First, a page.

This is part two of an extended post. Read the first part here.

We marched. We celebrated. The undocumented youth who lead this movement showed that they are a force not to be doubted and never again to be silenced. We all knew that we were making history.

The march, the DREAM Graduation and the lobbying that went on in the offices of legislators in both houses were already giant leaps forward in this movement. But a few incredibly brave, courageous, amazing youth took it further than ever before.

taken from DREAMActivist’s flickr

Twenty-one undocumented college students and graduates began a sit-in in the lobby of the Hart Senate Office Building and the offices of several individual senators. One of them was our own Rosario, who was in the lobby.

taken from DREAMActivist’s flickr

They were arrested shortly after the sit-in began. Marchers checking their phones found out about the sit-in and arrests via Twitter and text. Word spread quickly. All of us became worried, then suddenly proud. The Washington Post captured the arrest on film (Rosario is in photos 4 and 5). But back on the march, we knew nothing.

At the end of the march, we gathered to find out what was happening. Leaders of the march collected information and announced to the crowd what they had heard. The names of the participants were read aloud. Rosario was one of group of twenty-one.

There were mixed feelings. Some were nervous; some were angry or frustrated that they did not know what was going on, what their friends were doing; some were worried that they would never see these twenty-one again. The last thing from anyone’s mind was how the press or politicians would react.

Senator Dick Durbin’s office, the author of the DREAM Act, quickly condemned the action. Their condemnation came even before all of the students were arrested. The spokesperson called the sit-in “inappropriate behavior” and a “publicity stunt.” Never mind that, as we know now, this “inappropriate behavior” just might be getting the DREAM Act up for a vote this year.

But their words, aside from being as “inappropriate” as he claims the students were themselves, come from a faulty assumption that the way of Washington is the only way to get things done. The nearly a decade of failure on this bill stands as evidence to the contrary. True leaders have long known that direct action is the most tried and true way for the people to bring about justice.

That is what Martin Luther King, Jr. meant when he said:

“Nonviolent direct action seeks to create such a crisis and foster such a tension that a community which has constantly refused to negotiate is forced to confront the issue. It seeks to so dramatize the issue that it can no longer be ignored.”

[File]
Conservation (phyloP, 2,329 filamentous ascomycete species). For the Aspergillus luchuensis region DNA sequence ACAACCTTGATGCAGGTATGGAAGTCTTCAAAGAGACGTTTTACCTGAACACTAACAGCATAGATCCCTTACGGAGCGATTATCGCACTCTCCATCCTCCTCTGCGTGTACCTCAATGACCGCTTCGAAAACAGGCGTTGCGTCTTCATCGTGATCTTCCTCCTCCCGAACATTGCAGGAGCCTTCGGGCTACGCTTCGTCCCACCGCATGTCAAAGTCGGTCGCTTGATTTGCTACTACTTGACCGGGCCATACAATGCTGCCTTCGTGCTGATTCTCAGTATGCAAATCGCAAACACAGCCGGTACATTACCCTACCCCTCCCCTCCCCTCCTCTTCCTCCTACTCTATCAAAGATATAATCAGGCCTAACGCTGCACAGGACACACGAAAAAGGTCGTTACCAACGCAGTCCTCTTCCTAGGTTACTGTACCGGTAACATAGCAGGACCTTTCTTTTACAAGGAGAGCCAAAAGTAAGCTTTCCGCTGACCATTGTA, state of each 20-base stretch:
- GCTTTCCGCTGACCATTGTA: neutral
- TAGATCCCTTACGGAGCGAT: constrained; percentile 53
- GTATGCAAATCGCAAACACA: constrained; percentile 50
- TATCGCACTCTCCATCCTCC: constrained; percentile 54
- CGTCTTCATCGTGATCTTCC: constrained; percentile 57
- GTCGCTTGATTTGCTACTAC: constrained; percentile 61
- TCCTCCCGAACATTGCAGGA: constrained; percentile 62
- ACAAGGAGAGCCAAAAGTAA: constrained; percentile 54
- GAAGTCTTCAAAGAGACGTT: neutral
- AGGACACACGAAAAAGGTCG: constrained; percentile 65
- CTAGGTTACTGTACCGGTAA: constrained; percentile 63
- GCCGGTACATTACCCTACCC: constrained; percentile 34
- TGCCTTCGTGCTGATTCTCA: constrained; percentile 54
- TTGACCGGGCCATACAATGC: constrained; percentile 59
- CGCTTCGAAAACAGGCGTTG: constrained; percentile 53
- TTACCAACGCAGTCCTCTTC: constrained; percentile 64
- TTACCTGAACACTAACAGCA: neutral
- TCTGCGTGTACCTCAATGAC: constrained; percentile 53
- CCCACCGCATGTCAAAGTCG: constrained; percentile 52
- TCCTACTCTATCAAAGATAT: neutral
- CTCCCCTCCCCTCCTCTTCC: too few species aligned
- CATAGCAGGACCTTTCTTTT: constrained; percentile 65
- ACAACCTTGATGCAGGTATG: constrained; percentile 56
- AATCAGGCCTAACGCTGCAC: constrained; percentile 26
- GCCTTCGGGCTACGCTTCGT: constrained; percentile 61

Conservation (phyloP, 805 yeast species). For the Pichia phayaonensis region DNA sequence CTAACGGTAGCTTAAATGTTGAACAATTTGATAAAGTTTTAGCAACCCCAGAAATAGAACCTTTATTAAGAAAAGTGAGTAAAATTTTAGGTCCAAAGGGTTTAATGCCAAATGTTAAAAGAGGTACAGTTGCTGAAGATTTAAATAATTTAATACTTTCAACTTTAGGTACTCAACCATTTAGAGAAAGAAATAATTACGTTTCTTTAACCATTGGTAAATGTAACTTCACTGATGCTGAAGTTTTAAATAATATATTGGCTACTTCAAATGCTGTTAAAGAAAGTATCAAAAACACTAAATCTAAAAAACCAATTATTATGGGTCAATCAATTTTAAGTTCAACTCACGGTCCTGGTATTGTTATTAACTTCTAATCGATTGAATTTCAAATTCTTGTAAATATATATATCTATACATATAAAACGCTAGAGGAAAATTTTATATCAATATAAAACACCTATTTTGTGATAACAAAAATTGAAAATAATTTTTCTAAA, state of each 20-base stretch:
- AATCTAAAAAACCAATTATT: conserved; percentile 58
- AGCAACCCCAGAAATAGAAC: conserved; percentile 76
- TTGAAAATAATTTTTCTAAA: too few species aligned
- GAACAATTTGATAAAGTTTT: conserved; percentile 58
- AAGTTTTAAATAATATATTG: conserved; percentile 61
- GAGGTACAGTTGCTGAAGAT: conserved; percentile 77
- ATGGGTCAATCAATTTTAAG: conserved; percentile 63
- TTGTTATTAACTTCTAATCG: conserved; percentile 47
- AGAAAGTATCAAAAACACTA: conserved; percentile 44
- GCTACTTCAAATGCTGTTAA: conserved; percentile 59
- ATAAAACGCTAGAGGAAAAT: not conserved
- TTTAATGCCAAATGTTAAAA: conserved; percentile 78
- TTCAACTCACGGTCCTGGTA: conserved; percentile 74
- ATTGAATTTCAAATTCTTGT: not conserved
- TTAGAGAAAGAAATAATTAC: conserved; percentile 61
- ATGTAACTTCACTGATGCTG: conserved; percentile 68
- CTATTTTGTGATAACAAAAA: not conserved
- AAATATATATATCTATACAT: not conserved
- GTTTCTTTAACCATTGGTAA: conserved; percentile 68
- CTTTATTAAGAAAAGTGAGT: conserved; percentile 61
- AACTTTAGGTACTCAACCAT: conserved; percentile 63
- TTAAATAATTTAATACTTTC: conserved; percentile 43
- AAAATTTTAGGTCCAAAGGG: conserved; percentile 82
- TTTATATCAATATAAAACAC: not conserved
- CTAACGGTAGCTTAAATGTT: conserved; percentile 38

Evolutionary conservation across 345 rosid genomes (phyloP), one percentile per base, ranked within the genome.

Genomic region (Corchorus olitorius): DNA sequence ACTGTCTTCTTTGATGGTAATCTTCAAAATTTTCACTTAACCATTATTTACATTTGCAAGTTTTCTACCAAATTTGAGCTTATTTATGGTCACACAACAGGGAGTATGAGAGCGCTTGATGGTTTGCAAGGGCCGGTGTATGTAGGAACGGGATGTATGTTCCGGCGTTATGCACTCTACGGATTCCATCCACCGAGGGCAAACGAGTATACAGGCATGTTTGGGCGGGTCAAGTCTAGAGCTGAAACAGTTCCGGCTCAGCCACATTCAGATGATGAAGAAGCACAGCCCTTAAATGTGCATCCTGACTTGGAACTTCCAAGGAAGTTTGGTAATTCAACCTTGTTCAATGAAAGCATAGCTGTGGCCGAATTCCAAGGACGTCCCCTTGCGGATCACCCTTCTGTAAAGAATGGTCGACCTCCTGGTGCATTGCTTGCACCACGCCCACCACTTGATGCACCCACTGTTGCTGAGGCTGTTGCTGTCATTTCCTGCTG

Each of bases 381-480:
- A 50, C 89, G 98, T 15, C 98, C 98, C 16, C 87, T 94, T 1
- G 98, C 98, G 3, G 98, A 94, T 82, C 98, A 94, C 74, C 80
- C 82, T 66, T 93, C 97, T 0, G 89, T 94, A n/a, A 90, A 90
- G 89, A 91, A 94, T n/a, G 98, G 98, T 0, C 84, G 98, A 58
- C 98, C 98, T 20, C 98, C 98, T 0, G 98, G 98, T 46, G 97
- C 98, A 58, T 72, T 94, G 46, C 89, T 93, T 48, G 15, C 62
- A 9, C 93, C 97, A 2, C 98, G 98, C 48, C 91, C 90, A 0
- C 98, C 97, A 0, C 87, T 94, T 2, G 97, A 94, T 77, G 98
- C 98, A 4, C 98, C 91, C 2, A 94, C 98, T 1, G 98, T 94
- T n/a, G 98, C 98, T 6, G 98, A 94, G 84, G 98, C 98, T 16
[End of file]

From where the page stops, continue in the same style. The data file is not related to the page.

Congress has now been forced to confront the issue. Harry Reid has obviously heard the call. Why hasn’t, of all people, Durbin?

Durbin might be the author of the DREAM Act, but this is not his movement. He is a politician, and politicians worry stupid things like this before they worry about taking the leadership role that everyone knows they should. But as we have seen already, this movement is not short on leaders.

We can say proudly that we saw our Rosario become one of them.

The following day, a press conference was held in front of the Capitol. Rosario spoke as a leader, even among the exceptional group she had joined. We saw her handle questions from the press authoritatively, decisively and without fear.

“We are not afraid,” she told the reporters. National and international outlets covered the story, including Univision and EFE. which both featured clips of Rosario. CNN had also been following the story.

Kay Hagan is yet to hear our message, but now the nation is listening. During these days, a movement began to crystallize. Its leaders are emerging, no longer in the shadows.

Above all other methods, the leaders of this movement have chosen for their cause, as Martin Luther King, Jr. called it, “the more excellent way of love and nonviolent protest.”

They are not extremists; they are not even radical. Their request for basic human dignity is modest. What they are is a group of young people who, irrespective of their nation of birth, have come together to affirm that no one can be made a criminal by circumstances beyond their control. And that is, perhaps, revolutionary.

Photos not otherwise credited on this post were taken by Justin Valas.

CORRECTION: A previous version of this post stated that Durbin referred to the sit-in as a “publicity stunt” and “inappropriate behavior,” when it was in fact a spokesman from his office stating that Durbin believes that to be true.